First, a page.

About eighteen months ago, I noted here that a project was underway to verify Randall Holmes’s rather impenetrable claimed proof of the consistency of NF, using the Lean proof verification system.

The project has now been completed by Sky Wilshaw, a Part III student in Cambridge, building on the earlier work of some other students. Here is a new paper by Holmes and Wilshaw explaining the proof in its current version. The introduction reads:

We are presenting an argument for the consistency of Quine’s set theory New Foundations (NF). The consistency of this theory relative to the usual systems of set theory has been an open question since the theory was proposed in 1937, with added urgency after Specker showed in 1954 that NF disproves the Axiom of Choice. Jensen showed in 1969 that NFU (New Foundations with extensionality weakened to allow urelements) is consistent and in fact consistent with Choice (and also with Infinity and with further strong axioms of infinity).

The first author showed the equiconsistency of NF with the quite bizarre system TTT (tangled type theory) in 1995, which gave a possible approach to a consistency proof. Since 2010, the first author has been attempting to write out proofs, first of the existence of a tangled web of cardinals in Mac Lane set theory … and then directly of the existence of a model of tangled type theory. These proofs are difficult to read, insanely involved, and involve the sort of elaborate bookkeeping which makes it easy to introduce errors every time a new draft is prepared. The second author (with the assistance of others initially) has formally verified the proof of the first author of the existence of a model of TTT, and so of the consistency of New Foundations, in the Lean proof verification system, and in the process has suggested minor corrections and considerable formal improvements to the argument originally proposed by the first author. The second author reports that the formalized proof is still difficult to read and insanely involved with nasty bookkeeping. Both authors feel that there ought to be a simpler approach, but the existing argument at least strongly resists attempts at simplification.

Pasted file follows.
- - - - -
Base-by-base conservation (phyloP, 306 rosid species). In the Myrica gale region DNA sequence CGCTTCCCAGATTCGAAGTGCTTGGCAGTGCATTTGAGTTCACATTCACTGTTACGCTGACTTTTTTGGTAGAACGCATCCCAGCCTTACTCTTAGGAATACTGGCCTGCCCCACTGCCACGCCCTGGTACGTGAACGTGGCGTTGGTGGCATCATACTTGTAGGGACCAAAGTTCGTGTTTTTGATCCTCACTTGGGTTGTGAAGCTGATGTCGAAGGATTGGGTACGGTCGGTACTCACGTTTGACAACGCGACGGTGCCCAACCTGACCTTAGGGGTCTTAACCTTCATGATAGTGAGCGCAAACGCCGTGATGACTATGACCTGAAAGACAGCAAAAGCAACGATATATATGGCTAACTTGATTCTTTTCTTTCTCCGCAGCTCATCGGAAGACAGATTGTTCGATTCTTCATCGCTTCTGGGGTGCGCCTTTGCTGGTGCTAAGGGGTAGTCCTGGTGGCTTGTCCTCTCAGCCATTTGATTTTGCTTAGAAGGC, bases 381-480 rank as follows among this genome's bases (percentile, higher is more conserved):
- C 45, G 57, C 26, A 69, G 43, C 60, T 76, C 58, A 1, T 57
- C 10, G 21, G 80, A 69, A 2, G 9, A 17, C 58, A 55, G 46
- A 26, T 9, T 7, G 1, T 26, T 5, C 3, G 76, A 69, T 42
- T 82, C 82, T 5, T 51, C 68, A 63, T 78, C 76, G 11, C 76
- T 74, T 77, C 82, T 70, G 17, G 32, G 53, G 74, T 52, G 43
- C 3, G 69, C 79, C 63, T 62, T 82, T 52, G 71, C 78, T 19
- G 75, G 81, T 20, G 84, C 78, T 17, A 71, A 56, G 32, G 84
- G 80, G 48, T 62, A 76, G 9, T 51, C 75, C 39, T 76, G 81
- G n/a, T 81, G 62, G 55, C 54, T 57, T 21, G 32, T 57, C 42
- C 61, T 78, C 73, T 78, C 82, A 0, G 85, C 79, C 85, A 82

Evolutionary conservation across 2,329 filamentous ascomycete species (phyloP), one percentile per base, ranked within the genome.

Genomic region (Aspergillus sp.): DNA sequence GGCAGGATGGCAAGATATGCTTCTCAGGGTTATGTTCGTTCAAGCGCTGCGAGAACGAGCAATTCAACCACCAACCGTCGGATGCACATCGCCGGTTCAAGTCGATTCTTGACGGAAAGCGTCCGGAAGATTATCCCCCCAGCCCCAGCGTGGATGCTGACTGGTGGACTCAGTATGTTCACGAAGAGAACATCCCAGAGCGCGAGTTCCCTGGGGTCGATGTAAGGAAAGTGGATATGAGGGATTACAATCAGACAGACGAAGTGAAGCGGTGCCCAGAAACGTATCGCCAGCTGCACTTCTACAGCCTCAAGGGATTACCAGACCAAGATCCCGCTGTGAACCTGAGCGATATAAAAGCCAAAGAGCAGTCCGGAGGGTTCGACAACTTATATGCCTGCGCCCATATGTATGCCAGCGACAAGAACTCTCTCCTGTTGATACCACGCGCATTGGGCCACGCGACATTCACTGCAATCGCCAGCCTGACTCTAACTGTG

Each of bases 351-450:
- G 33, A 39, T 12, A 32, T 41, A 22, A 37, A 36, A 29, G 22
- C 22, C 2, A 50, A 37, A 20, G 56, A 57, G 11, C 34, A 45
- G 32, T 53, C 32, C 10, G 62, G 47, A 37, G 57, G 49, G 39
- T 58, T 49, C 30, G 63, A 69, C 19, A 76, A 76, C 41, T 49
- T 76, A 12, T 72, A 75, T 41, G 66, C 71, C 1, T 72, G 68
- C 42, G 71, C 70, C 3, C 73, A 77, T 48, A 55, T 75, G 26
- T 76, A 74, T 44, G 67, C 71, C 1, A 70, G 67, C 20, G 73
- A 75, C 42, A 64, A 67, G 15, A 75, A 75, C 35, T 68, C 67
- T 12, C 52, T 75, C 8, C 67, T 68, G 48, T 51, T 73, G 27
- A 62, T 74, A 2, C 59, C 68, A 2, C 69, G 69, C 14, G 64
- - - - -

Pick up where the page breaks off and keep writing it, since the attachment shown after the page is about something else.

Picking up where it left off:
‘Quite bizarre system’, ‘insanely involved with nasty bookkeeping’ eh? There have been rather more inviting introductions to papers! But still, an insanely intricate and messy but verified-in-Lean proof of consistency relative to a fragment of ZFC is a consistency proof.

My strong impression, however, is that the general lack of love for NF among set-theorists hasn’t latterly been really grounded in lively doubts about its consistency. So I rather suspect that, even though the proof resolves a very long-standing open problem, its wider impact might be quite modest. Still, all credit to Randall Holmes for having brought his proof project to a successful outcome.

Jonathan Bennett (1930-2024), Michael Tanner (1934-2024)

The deaths have been announced of two Cambridge philosophers.

Jonathan Bennett was here from 1956–1968, and I was and remain a huge admirer. His early little book Rationality is a masterpiece, and for a good few years I was much intrigued by his defence of a Gricean programme in the philosophy of language which comes to fruition in his Linguistic Behaviour. And when it came to my retirement and I had to radically downsize my ludicrously big library, one of the few history of philosophy books that I couldn’t bear to let go was his Kant’s Analytic which still strikes me as the very paradigm of how to make the Great Dead Philosophers live as exciting interlocutors with something to say which is still worth grappling with. His energetic, direct, straight-talking style as a philosopher I found inspirational over the years.

Bennett was a prolific publisher, not so Michael Tanner, who spent his whole career in Cambridge, first as an undergraduate and then from 1961 until his retirement in 2002 as a lecturer. But he had a great cultural influence on many students over the years, in the way that dons of a different era could do. His Wagner evenings were legendary (and his eventual short book Wagner is a terrific read, even for those of us who never quite caught the bug). And he became a wonderful reviewer of CDs for the BBC Music Magazine, and of opera for the Spectator. He was passionately engaged, opinionated, insightful because — as a loyal Leavisite — he thought such things really mattered to life. (For some reminiscences, see the comments on Brian Leiter’s blog here.)